Editorial Feature

What is Food Pollution?

Food pollution involves the unwanted contamination of both chemical and biological substances in our food supply. It is crucial to explore the sources of food pollution in order to fully understand the potential devastating health effects that can result from ingested polluted food products.

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Defining Food Pollution

The term food pollution can be used to describe any unwanted element, such as a toxic chemical or biological contaminant, found in food that is either not native to the product or at levels that are significantly greater than normal. The degree of health effects associated with exposure to food pollution can range from mild to severe illnesses, depending on the type and quantity of contaminant that was ingested. Some of the more serious health effects associated with food pollution can include cancer, hormonal and/or metabolic problems, nervous system toxicity and, in some rare cases, death.

Plastic Pollution in Food

In October of 2018, a small European study published their findings on 9 different plastic materials found in the feces of eight different participants. With an average of 20 microplastic particles found in each 10 grams of the participants’ feces, the most commonly found plastics included polypropylene and polyethylene terephtlate within the size range of 50 to 500 micrometers. With this data in mind, the researchers behind this study estimate that more than 50% of the global population will also have microplastic concentrates present within their stool.

While this study was the first to publish data on microplastics found in human stool, scientists have found microplastics in various other sample types that could easily make their way into our food products. For example, the presence of microplastics has already been found in soil, tap water, bottled water, beer and air samples in several different studies. With more than 330 million metric tons of plastic being produced each year, only 14% of which is collected for recycling purposes around the world, it is almost inevitable to expect the ability of these plastic particles to enter our food supply.

Agriculture, Air Pollution and Food

As the global population continues to rise at an alarmingly fast rate, the worldwide demand for agricultural output has unsurprisingly followed. In fact, between 1961 and 2014, it has been estimated that the world population increased by 136%, whereas the global production of grain and meat products rose by 188% and 345%, respectively. Increased agricultural demand has led farmers to depend more on the use of industrial agro-inputs, such as synthetic fertilizers, pesticides and machinery to ensure adequate production numbers. This over-dependence on both fossil fuels and chemical fertilizers has inevitably led to an increase in air pollution.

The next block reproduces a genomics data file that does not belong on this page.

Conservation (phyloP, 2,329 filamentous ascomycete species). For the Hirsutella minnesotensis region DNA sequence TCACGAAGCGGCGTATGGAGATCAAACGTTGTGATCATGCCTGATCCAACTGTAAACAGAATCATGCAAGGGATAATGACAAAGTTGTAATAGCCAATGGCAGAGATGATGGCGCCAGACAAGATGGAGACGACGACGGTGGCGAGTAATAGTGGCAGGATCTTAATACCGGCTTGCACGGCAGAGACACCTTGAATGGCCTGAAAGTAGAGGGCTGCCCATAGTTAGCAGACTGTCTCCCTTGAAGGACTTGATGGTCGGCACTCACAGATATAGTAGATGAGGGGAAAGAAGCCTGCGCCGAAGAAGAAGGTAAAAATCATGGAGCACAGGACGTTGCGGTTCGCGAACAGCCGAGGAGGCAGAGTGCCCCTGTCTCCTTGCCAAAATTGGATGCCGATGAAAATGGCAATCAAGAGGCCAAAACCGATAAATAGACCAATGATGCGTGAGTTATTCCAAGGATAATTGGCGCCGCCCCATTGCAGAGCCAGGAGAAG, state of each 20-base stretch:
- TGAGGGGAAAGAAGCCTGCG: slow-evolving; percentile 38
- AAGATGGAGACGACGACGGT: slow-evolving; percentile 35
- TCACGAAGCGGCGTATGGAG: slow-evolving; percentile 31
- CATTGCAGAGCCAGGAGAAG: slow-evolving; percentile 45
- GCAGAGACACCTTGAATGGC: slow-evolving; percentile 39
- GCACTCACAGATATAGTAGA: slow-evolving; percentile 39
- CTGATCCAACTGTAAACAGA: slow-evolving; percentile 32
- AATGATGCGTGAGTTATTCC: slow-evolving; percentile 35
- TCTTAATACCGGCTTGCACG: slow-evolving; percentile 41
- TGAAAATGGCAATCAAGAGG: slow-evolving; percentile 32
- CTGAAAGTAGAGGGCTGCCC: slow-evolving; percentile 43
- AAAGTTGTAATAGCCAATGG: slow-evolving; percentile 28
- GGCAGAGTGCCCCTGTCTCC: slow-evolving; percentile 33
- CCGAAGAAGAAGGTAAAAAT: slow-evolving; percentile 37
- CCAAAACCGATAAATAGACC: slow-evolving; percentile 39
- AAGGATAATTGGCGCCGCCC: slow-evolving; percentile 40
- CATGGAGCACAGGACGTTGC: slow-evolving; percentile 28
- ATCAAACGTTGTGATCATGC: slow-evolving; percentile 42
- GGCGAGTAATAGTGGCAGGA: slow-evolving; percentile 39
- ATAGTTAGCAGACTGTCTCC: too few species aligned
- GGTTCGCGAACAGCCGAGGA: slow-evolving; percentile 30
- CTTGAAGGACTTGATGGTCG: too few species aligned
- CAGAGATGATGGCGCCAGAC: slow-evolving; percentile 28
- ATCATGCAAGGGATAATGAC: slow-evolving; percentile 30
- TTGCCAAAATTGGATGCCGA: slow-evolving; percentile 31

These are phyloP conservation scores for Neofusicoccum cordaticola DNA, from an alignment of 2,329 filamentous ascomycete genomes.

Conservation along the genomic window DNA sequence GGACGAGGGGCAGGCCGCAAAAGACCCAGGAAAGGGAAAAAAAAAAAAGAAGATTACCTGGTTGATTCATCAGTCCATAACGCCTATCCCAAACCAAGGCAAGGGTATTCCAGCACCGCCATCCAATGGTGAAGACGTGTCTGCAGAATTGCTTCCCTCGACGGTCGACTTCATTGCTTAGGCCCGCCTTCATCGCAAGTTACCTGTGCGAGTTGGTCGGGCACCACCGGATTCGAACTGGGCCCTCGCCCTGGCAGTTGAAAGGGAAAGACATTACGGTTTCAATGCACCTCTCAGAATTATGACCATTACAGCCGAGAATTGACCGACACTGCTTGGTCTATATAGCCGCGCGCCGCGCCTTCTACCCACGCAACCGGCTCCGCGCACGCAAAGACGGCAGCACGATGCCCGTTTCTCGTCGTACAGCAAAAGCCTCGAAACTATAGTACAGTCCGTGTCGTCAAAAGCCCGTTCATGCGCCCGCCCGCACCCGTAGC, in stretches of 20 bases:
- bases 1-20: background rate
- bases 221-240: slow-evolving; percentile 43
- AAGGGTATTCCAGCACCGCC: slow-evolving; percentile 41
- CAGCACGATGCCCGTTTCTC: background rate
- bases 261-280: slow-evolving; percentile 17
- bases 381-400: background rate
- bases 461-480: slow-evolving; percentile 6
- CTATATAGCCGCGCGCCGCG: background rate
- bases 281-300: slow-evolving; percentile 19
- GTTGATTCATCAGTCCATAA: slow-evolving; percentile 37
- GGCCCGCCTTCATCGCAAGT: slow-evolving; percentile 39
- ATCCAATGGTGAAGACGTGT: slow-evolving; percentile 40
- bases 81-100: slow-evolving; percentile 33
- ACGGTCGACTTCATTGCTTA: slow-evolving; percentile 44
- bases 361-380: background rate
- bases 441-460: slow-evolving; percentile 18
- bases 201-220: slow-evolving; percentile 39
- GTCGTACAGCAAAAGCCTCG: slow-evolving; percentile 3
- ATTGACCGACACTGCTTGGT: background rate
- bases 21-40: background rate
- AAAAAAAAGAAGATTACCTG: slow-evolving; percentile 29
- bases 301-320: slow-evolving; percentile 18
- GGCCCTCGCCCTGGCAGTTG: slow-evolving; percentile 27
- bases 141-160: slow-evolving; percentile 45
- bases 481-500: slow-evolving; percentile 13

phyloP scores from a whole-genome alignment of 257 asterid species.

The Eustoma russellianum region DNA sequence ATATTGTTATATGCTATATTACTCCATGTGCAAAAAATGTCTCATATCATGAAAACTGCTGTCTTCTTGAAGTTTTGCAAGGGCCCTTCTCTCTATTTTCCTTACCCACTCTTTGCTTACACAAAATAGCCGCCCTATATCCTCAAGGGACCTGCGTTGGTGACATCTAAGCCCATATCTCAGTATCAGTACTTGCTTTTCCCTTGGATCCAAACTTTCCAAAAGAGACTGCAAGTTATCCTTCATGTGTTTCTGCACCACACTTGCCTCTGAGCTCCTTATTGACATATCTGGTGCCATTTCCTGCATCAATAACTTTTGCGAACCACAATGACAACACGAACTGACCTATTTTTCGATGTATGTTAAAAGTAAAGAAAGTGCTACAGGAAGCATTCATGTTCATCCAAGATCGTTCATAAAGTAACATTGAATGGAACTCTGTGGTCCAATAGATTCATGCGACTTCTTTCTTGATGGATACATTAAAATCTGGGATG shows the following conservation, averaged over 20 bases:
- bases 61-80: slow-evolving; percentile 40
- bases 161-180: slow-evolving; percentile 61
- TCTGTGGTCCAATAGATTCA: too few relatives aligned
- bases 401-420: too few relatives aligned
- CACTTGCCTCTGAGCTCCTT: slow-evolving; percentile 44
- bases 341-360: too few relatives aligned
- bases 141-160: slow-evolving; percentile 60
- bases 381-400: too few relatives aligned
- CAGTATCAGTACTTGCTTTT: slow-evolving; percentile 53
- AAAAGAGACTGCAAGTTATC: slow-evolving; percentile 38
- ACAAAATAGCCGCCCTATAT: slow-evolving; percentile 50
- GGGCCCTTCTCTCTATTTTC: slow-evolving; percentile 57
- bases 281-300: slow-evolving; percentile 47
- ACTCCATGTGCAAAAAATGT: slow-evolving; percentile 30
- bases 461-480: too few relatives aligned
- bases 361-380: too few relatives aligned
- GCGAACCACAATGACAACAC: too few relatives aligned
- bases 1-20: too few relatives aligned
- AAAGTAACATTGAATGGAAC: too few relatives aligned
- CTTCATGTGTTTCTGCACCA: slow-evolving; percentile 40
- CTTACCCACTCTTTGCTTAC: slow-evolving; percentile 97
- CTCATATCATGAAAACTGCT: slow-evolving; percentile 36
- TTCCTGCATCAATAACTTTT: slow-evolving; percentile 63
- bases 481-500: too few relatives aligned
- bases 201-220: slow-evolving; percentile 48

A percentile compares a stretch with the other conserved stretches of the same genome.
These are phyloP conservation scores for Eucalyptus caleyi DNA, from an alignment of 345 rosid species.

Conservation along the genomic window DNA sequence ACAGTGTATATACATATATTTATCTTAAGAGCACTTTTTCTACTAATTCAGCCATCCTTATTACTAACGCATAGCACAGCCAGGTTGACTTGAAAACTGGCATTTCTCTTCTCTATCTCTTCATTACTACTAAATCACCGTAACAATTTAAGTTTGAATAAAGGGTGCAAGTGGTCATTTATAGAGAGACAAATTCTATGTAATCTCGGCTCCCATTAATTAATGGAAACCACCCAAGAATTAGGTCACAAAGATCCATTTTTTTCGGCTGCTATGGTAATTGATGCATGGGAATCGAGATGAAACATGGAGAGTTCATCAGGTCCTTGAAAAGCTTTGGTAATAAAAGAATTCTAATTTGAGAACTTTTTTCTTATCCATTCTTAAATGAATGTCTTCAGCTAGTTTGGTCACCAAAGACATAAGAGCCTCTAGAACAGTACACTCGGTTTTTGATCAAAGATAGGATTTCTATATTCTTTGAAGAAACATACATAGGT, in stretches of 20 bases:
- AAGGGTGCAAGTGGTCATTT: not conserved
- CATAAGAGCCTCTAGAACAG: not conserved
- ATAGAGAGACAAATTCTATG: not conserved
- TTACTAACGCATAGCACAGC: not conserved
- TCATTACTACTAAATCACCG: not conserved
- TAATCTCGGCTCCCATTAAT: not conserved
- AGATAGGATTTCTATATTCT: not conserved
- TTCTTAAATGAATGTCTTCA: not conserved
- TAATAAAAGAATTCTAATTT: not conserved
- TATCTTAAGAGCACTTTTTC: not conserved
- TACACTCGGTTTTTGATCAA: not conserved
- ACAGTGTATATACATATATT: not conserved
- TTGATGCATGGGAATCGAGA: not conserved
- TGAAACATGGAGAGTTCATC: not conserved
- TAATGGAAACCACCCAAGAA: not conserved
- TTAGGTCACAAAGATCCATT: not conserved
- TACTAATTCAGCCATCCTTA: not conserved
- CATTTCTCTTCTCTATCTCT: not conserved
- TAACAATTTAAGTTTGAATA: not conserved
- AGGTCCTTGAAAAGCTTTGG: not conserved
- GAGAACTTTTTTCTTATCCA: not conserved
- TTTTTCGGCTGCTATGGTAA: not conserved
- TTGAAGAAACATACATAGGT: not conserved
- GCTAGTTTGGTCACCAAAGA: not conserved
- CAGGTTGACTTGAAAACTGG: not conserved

The air pollution caused by the agricultural industry encompasses a greater amount of greenhouse gas (GHG) emissions, ammonia (NH3) emission and particulate matter that now circulates the atmosphere. As a result, toxic air pollutants like sulfates, nitrates, dusts and heavy metals can enter the food chain through diffusion, settling and precipitation. The contamination of these types of pollutants can not only affect plant growth and animal health but can also indirectly cause a negative impact to the food supply. For example, the frequent exposure of agricultural workers to chronic and oftentimes dangerously high levels of vehicle exhaust and pesticide residues can reduce their productivity and ultimately obstruct the food supply process.


There is no doubt that environmental pollution results in harmful effects to human, animal and ecological health. While the future of preventing contamination in our food supply may seem bleak, there are several ways in which the citizens of the world can combat this forecast. For example, several countries around the world including Canada, Ireland, the Netherlands and the United Kingdom, have already introduced and passed legislation banning the manufacturing of cosmetic and personal care products that contain microbeads. The lawmakers in these nations are hopeful that this plastic microbead ban is one of the first steps that will end the spread of plastic pollution in both our water and food supplies.


Disclaimer: The views expressed here are those of the author expressed in their private capacity and do not necessarily represent the views of AZoM.com Limited T/A AZoNetwork the owner and operator of this website. This disclaimer forms part of the Terms and conditions of use of this website.

Benedette Cuffari

Written by

Benedette Cuffari

After completing her Bachelor of Science in Toxicology with two minors in Spanish and Chemistry in 2016, Benedette continued her studies to complete her Master of Science in Toxicology in May of 2018. During graduate school, Benedette investigated the dermatotoxicity of mechlorethamine and bendamustine; two nitrogen mustard alkylating agents that are used in anticancer therapy.


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